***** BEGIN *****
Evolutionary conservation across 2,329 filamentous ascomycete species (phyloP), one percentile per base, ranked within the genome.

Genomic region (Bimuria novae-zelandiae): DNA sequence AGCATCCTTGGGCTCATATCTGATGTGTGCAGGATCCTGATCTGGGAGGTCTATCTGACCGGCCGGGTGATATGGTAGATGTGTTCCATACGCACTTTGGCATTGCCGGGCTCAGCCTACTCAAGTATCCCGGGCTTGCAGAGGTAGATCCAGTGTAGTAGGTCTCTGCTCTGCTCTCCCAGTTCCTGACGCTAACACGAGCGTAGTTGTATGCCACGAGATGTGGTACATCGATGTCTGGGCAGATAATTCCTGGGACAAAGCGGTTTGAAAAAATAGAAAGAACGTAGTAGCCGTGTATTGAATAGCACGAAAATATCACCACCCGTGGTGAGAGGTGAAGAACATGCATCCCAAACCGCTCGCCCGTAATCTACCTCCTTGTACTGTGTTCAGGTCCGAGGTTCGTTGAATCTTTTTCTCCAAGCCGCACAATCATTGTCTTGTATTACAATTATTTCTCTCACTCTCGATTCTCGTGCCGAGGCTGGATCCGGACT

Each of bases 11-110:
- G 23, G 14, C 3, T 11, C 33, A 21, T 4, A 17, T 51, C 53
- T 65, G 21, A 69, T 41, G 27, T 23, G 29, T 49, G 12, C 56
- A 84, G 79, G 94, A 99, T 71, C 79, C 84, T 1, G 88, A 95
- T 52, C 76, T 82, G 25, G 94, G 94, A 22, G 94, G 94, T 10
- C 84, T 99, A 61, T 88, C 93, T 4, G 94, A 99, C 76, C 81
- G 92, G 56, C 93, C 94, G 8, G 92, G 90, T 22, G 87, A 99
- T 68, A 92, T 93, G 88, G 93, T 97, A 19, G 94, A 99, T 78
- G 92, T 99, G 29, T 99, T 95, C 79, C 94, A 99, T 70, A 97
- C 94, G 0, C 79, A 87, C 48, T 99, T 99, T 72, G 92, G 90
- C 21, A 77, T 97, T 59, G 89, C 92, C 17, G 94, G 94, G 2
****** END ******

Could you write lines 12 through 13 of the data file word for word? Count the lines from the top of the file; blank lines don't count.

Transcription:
- C 94, G 0, C 79, A 87, C 48, T 99, T 99, T 72, G 92, G 90
- C 21, A 77, T 97, T 59, G 89, C 92, C 17, G 94, G 94, G 2